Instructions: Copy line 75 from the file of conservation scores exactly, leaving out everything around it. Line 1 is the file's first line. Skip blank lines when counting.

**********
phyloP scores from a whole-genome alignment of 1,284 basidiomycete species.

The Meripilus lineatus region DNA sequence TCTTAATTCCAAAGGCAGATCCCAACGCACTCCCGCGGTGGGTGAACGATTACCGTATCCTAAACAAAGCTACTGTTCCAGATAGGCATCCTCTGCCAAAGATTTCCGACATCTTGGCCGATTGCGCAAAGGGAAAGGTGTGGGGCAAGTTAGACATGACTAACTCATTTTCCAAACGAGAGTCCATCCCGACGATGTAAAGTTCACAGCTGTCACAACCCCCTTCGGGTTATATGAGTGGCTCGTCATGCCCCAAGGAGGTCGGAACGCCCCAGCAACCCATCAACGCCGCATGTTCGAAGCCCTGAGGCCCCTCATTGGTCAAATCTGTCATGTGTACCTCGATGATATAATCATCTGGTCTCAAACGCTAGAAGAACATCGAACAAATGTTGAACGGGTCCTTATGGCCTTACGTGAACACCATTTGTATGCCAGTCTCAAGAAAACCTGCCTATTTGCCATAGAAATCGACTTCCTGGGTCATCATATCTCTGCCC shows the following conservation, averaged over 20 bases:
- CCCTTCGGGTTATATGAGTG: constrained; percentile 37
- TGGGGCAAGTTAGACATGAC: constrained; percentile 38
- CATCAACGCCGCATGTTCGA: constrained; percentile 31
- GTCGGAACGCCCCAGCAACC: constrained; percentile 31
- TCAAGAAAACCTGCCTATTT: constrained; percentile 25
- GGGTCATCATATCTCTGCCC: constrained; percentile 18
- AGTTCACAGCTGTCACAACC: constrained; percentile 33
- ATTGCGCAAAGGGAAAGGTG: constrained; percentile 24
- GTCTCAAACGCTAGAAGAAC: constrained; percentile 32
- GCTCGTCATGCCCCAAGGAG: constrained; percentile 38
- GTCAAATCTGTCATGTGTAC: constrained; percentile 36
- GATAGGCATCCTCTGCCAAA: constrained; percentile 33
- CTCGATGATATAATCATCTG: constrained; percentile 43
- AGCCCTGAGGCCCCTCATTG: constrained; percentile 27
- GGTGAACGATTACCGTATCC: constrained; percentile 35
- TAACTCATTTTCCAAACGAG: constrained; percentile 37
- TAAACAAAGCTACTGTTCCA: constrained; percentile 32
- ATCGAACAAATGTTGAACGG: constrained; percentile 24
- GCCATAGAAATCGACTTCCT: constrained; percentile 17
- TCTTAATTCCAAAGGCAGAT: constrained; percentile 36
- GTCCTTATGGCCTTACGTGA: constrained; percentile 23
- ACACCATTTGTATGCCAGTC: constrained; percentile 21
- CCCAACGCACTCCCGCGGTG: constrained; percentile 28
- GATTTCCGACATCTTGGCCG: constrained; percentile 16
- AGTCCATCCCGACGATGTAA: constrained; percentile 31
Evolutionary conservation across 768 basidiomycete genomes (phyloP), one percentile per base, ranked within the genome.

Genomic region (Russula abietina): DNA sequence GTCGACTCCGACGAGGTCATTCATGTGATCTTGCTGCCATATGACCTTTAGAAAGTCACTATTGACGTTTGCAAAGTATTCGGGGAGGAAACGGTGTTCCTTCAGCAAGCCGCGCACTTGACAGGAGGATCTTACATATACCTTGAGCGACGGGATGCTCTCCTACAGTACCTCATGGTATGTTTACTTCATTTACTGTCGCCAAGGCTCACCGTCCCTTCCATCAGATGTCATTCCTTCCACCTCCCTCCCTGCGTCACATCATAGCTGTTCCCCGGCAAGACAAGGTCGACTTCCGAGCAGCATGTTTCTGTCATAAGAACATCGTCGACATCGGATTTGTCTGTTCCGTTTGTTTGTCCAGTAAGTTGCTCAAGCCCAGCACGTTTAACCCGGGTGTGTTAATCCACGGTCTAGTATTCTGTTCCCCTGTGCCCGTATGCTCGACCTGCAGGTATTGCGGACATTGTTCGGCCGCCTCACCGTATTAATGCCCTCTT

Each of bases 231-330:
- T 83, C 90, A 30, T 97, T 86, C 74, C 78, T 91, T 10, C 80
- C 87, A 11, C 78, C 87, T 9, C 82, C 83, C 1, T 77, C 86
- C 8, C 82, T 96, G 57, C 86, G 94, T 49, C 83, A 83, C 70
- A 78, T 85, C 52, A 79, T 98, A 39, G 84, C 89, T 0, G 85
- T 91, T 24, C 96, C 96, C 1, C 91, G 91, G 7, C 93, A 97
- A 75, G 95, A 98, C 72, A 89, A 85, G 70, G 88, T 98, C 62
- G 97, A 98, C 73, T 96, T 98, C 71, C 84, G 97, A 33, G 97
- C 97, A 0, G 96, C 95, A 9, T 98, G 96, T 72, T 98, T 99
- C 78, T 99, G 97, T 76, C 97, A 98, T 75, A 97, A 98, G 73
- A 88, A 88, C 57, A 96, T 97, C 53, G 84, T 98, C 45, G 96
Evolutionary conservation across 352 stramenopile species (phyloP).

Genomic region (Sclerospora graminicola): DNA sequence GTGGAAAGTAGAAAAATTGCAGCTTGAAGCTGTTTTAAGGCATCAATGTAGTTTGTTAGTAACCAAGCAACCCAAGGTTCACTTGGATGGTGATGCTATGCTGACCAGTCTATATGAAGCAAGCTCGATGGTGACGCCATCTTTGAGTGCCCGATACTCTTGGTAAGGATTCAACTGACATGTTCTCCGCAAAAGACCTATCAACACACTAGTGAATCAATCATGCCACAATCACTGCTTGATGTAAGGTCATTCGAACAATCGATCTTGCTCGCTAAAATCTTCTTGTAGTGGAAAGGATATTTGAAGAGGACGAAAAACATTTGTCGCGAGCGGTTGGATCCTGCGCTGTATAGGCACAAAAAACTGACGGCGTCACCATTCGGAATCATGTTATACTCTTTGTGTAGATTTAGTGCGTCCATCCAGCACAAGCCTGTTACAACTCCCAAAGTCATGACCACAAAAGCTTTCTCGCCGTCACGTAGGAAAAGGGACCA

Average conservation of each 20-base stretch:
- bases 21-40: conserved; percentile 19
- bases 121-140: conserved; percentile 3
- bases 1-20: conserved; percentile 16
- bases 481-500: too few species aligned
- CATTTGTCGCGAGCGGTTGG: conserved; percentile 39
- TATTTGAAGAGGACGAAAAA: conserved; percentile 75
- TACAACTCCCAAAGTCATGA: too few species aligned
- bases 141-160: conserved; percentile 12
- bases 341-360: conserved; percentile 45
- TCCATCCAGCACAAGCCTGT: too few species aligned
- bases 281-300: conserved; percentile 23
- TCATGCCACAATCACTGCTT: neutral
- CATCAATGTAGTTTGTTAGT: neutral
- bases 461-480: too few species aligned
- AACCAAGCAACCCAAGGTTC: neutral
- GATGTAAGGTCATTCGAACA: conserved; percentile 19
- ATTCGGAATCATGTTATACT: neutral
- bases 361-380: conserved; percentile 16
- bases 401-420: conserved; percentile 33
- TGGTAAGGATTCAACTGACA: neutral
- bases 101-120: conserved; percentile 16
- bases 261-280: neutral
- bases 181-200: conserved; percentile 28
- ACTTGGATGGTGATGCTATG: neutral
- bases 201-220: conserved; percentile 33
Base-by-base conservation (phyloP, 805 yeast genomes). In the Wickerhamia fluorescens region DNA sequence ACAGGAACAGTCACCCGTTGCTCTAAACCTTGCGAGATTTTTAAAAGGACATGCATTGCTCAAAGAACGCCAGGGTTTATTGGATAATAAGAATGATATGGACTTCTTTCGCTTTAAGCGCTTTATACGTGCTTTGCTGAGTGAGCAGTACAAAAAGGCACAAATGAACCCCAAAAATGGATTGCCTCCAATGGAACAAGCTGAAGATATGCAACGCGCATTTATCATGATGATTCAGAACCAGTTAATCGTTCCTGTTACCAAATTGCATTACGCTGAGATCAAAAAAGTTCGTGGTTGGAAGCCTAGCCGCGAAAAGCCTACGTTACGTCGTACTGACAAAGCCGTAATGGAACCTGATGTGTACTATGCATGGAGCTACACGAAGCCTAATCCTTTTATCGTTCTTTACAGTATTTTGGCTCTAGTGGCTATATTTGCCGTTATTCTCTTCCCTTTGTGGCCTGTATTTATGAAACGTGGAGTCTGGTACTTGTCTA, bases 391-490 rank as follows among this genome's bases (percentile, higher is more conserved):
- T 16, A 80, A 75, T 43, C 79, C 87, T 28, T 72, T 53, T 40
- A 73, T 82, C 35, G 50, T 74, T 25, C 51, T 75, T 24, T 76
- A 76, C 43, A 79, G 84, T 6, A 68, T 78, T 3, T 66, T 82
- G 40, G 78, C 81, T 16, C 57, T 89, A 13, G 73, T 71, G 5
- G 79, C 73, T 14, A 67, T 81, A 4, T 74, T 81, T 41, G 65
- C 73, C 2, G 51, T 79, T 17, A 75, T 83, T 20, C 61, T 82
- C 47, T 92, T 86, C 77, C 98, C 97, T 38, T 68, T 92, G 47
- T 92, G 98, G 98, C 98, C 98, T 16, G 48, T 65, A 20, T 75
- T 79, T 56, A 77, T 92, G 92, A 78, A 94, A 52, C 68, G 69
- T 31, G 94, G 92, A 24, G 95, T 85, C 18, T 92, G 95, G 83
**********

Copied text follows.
- C 73, C 2, G 51, T 79, T 17, A 75, T 83, T 20, C 61, T 82